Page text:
The end of the Australian government’s opposition to the Treaty on the Prohibition of Nuclear Weapons should pave the way for others and not be met with intimidation by nuclear weapons states, CND has said.

In October, the Labor government made the landmark decision to abstain from a UN vote on the TPNW – which implements a blanket ban on developing, having, stockpiling, or assisting others in obtaining nuclear weapons – after five years of the previous Coalition government firmly siding with the US against it. This included opposition to starting negotiations on the treaty, boycotting the negotiations, and subsequently voting against annual resolutions in the UN General Assembly.

In September 2021, the Coalition government signed the AUKUS military pact with the US and UK governments. Initially intended to supply conventionally armed, nuclear-powered submarines to Australia, the pact has already expanded to other realms such as hypersonic missile development.

Despite opposition to the TPNW, 91 countries have signed up to the treaty, with 68 now states parties. While Australia’s decision was welcomed by neighbouring New Zealand and Indonesia, the US embassy in Canberra told The Guardian Australia that signing the TPNW risked reinforcing global divisions and “would not allow for US extended deterrence relationships, which are still necessary for international peace and security.”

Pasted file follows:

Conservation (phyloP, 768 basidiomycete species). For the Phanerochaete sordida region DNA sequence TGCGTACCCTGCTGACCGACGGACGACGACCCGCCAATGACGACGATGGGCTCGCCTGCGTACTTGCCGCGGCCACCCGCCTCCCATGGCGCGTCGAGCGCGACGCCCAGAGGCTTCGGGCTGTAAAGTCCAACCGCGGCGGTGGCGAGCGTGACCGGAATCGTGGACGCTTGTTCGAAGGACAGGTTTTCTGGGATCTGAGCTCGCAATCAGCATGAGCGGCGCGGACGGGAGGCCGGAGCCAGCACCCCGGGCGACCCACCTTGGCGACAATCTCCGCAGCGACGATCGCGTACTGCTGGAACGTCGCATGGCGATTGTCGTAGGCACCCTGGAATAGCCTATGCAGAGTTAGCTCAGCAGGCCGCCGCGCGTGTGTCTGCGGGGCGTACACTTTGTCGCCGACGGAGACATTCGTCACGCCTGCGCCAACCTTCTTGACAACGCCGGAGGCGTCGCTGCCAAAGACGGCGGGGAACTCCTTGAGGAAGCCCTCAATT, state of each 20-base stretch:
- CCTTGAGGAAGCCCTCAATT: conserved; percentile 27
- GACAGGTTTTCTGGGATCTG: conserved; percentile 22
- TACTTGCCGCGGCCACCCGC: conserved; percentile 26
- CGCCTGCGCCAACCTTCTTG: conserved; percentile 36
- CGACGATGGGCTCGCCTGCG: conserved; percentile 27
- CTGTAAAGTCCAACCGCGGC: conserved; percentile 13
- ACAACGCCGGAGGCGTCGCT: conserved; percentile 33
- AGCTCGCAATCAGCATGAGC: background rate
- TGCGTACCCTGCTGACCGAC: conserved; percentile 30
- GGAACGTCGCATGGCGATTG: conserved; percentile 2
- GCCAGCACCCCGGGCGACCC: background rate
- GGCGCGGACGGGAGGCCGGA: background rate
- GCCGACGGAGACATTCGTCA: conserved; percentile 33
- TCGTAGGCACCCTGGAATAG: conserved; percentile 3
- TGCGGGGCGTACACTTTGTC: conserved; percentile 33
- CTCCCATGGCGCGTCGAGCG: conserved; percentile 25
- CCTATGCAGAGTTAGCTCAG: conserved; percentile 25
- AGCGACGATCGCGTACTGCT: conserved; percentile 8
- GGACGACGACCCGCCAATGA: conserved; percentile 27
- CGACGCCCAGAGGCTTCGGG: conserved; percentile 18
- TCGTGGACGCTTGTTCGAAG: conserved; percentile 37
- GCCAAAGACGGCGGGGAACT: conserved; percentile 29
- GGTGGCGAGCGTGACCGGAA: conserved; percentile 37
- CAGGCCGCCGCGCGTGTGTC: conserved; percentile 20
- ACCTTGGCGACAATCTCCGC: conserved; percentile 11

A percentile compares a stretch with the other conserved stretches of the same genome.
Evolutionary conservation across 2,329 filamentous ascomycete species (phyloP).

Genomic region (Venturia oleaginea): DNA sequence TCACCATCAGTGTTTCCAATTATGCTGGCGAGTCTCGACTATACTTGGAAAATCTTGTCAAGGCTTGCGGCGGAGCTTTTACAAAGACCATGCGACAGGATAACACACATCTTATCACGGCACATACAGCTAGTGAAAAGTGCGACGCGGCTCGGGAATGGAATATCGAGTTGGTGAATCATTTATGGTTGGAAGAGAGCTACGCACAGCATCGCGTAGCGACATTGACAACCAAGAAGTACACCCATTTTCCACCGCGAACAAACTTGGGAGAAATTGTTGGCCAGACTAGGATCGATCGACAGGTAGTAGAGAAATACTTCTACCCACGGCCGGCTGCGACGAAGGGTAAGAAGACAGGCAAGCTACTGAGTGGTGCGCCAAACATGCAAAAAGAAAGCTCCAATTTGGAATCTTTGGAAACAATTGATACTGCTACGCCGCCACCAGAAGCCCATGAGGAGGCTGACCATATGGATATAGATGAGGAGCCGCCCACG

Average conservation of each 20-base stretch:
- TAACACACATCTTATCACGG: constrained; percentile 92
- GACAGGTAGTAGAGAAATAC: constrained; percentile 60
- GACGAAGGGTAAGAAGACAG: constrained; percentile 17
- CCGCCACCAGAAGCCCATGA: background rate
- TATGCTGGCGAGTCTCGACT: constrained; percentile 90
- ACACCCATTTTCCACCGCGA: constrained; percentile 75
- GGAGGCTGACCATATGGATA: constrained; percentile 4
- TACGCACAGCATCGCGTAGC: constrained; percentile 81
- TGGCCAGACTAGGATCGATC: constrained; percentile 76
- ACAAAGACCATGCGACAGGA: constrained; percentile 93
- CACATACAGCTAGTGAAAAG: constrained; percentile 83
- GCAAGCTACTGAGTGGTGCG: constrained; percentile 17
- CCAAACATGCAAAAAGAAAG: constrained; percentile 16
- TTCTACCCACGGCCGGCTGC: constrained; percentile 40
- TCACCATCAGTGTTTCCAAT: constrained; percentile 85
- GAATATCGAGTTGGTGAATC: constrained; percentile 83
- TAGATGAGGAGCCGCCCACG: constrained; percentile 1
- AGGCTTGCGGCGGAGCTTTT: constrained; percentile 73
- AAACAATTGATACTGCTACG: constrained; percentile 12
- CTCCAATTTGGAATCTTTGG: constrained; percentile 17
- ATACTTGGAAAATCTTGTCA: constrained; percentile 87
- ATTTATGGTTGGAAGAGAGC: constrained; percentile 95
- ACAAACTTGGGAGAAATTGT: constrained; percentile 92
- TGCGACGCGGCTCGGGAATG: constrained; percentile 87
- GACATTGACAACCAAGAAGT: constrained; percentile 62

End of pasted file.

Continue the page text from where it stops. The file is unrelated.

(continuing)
It added that while the US shared a desire for nuclear disarmament, it didn’t “believe that progress toward nuclear disarmament can be decoupled from the prevailing security threats in today’s world.”

CND General Secretary Kate Hudson said Australia shouldn’t be threatened by the US intervention: “Australia should be rightly commended for dropping over half a decade of blanket opposition to the TPNW – and for understanding that nuclear weapons don’t make the world any safer. It should not face intimidation from so-called allies under the auspices of defence cooperation. The TPNW offers the best chance for lasting global peace and security and a clear road map for nuclear disarmament.”